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The bomb at the university of chicago

  • The Chicago Met Lab served as the hub of the nationwide Metallurgical Project, which was commissioned to study atomic theory and, if possible, to build a prototype atomic reactor;
  • Under the right conditions, those neutrons could go on to split other atoms in a chain reaction that would either lead to a steady generation of heat or a huge explosion;
  • The Met Lab scientists attempted to influence postwar uses of atomic energy, both prior to and following the bombings of Hiroshima and Nagasaki.

That initial chain reaction was too weak to power even a single light bulb. It nevertheless transformed the world, and the University of Chicago along with it, in a range of endeavors spanning physics, chemistry, interdisciplinary research, policy analysis, and nuclear medicine.

The University of Chicago

Even in 1942, those present at the historic event sensed how influential their work would be. Allison wrote at the time. Later renamed the Enrico Fermi and the James Franck institutes, they enabled the University to retain much of the intellectual talent that had assembled on campus to work on the Manhattan Project.

Another outgrowth of the project was Argonne National Laboratorywhich conducts basic and applied research in many major scientific disciplines. Today, Argonne is a partner in the Institute for Molecular Engineeringwhich is bringing leading scientists and engineers to a groundbreaking initiative to conduct research at the molecular level.

75 years ago at the U. of C., Ted Petry saw the atom split for the first time

Wilson Distinguished Service Professor in Physics. In the middle of the day on which they produced the first chain reaction, they took a customary lunch break at Hutchinson Commons.

  • Layer 18, almost covered in the picture, contained uranium; alternate layers of graphite containing uranium metal and uranium oxide were spaced by layers of dead graphite;
  • The exhibit comprises manuscripts and artifacts from the scientists who worked in the Metallurgical Laboratory Met Lab , the code name for the University lab that investigated nuclear reactions during World War II, including a letter written by then-President Harry Truman defending his decision;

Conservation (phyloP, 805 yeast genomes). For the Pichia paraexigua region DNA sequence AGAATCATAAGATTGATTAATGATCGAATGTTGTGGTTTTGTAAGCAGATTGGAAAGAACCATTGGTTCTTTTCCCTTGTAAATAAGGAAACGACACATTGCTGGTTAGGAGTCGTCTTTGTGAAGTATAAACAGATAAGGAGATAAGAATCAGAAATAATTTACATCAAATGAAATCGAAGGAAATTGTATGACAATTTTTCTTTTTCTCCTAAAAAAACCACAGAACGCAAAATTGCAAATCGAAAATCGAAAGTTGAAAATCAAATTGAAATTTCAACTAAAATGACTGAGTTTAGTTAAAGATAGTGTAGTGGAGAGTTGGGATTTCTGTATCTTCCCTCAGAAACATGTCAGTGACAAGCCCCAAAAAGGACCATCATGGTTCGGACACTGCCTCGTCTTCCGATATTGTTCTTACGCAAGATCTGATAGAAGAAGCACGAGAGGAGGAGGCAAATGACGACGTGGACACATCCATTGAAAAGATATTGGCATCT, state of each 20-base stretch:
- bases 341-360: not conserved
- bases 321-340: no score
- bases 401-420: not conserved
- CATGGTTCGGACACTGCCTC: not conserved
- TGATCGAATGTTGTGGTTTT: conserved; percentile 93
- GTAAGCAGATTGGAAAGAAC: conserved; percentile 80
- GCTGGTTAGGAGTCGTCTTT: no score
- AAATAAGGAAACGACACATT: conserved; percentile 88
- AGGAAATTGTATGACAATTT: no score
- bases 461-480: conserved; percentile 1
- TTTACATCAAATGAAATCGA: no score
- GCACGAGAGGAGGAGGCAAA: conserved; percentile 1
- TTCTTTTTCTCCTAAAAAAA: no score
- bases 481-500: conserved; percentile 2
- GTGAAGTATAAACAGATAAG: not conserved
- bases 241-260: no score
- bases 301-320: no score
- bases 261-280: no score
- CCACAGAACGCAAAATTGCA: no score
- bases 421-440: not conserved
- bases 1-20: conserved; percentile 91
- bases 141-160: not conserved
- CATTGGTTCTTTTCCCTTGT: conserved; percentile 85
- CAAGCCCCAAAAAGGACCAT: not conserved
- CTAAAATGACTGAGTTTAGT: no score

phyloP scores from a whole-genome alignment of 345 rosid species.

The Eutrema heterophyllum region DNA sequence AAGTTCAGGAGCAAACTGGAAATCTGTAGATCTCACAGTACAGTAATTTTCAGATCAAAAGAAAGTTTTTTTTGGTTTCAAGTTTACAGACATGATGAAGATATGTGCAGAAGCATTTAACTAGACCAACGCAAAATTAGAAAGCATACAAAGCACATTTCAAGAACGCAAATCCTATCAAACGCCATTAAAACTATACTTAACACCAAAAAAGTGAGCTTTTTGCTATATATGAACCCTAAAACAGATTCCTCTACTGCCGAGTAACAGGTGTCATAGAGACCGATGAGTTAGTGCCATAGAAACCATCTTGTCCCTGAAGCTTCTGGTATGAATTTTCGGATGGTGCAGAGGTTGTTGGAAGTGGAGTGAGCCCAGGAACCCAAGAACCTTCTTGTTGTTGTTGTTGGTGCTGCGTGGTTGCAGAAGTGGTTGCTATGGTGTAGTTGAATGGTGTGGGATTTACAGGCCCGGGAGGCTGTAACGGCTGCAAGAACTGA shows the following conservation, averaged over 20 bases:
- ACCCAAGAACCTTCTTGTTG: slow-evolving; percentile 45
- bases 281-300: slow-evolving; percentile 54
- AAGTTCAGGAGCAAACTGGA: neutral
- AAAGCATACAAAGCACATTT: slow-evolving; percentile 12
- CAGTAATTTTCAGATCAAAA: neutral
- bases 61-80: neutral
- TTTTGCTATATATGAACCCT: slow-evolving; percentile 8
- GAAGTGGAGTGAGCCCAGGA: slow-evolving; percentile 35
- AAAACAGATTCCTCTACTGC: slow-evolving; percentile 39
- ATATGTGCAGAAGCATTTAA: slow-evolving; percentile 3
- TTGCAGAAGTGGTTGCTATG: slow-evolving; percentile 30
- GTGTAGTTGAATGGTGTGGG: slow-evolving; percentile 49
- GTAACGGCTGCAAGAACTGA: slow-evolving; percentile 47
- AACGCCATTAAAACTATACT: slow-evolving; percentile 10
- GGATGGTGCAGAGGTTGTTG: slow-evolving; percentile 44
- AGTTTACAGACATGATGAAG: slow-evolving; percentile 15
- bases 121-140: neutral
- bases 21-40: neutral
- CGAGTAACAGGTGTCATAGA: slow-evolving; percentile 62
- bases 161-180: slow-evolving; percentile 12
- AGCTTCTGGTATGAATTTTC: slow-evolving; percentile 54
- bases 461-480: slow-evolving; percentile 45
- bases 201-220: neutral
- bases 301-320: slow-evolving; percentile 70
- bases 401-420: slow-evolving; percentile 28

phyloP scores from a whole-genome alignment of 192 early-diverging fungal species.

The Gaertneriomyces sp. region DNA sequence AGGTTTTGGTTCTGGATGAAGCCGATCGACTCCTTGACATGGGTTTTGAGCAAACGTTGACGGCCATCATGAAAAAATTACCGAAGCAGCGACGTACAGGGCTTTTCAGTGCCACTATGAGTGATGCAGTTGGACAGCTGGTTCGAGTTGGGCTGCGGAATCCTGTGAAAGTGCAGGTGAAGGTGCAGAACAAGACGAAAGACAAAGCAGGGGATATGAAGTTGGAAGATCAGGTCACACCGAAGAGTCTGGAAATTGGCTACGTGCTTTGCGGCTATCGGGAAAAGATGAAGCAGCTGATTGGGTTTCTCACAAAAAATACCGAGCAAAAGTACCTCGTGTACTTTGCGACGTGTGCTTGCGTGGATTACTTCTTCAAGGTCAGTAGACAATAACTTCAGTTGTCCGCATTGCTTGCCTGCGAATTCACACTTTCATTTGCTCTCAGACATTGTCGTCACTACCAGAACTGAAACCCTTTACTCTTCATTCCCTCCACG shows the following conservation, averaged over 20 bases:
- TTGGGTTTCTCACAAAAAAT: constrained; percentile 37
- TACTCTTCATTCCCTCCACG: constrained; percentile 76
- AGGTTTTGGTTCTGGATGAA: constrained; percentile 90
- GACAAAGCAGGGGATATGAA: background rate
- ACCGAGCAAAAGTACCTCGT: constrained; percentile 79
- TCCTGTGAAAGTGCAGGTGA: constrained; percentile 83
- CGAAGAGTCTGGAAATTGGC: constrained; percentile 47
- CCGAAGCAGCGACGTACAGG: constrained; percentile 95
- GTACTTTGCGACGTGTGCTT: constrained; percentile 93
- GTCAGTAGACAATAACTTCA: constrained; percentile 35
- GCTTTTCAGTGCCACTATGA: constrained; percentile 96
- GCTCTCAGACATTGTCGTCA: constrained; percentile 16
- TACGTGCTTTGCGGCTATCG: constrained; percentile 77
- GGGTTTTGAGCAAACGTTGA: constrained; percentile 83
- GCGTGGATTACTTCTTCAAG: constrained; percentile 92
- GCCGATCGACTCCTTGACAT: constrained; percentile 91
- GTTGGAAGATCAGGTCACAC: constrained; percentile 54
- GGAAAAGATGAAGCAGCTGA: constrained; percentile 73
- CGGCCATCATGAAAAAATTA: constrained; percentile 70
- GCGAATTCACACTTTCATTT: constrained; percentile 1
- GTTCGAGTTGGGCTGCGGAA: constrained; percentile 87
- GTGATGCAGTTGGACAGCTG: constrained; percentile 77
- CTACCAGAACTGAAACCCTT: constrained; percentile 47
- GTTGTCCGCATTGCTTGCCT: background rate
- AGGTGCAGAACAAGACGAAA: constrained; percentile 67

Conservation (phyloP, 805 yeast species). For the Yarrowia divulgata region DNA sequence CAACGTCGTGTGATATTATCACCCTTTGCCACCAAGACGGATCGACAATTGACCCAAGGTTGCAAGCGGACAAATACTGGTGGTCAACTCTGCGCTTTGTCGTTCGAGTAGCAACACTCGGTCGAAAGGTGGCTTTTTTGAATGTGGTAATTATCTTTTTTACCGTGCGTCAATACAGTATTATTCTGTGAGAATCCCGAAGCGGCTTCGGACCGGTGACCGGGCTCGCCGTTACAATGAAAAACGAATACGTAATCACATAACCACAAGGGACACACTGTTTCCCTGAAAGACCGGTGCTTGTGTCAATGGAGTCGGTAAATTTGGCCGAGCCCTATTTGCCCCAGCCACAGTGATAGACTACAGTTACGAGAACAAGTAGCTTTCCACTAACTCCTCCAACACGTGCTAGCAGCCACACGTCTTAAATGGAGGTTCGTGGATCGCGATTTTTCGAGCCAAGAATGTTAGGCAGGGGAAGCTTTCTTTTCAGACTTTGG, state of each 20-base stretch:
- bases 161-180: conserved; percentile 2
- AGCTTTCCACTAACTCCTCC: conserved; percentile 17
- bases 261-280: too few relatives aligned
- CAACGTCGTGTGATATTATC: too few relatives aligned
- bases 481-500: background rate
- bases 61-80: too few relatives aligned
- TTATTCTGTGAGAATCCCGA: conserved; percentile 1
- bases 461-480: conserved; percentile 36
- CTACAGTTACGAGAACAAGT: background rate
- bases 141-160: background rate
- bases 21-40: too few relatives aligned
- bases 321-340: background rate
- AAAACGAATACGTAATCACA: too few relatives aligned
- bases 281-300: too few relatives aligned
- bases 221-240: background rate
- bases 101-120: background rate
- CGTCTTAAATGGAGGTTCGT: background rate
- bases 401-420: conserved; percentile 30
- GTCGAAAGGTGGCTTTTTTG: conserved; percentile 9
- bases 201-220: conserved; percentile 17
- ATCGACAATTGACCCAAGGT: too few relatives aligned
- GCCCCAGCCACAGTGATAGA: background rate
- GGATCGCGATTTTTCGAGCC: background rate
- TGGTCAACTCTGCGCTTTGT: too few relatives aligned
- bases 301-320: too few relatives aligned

• Next Manhattan Project The Manhattan Project, formally constituted in August 1942, was the code name for the federally funded research program to develop the atomic bomb;
  • Once the fission ratio for creating a chain reaction was measured and the implications understood, it was promptly kept very classified.

Hildebrand had started his work on the Manhattan Project as an undergraduate chemistry major at the University of California, Berkeley. The samples irradiated in Berkeley and another lab in St.

He weighed the first visible, pinhead-sized sample of plutonium. The potential hazards of nuclear power were evident even in those early days, but the war effort took priority.

  • Wilson Distinguished Service Professor in Physics;
  • The potential hazards of nuclear power were evident even in those early days, but the war effort took priority.

The Japanese had bombed Pearl Harbor on Dec. Germany and Italy declared war on the United States four days later.

Multiwavelength Astronomy

Medical research gained unexpected benefits from the wartime research. The Argonne Hospital successfully pioneered the use of radiation in cancer treatment, with efforts later expanding to include radiological innovations in the diagnosis and treatment of other diseases. Although the University of Chicago already was renowned in physics and chemistry before World War II, scientists who worked on the Manhattan Project helped those departments attain new research prominence following the war.

Numerous UChicago scientists who were part of the war effort won Nobel Prizes for scholarly work in the postwar period, including Owen Chamberlain, Eugene P.

Wigner, and Glenn Seaborg. Fermi, one of the most important scientists of the 20th century, became an inspiring teacher at UChicago after the war before dying of stomach cancer in 1954.

Behind the wooden fence on the left is the squash court, where Enrico Fermi and his colleagues built the nuclear reactor or "pile.

This is one of the few known photographs of the reactor, taken during the addition of the 19th layer of graphite in November 1942. The graph shows the neutron intensity during various stages as the reactor was brought to criticality.

How the first chain reaction changed science

Enrico Fermi stands in the left of the front row. He went on to conduct pioneering work in particle physics at the University and also served as associate director for Argonne National Labratory. It has led to many discoveries, including the first useful electricity ever produced by nuclear power generated in December 1951shown here in this simple string of four 100-watt light bulbs.

The sculpture, created in 1967, lies just north of the Manuseto Library on Ellis Avenue.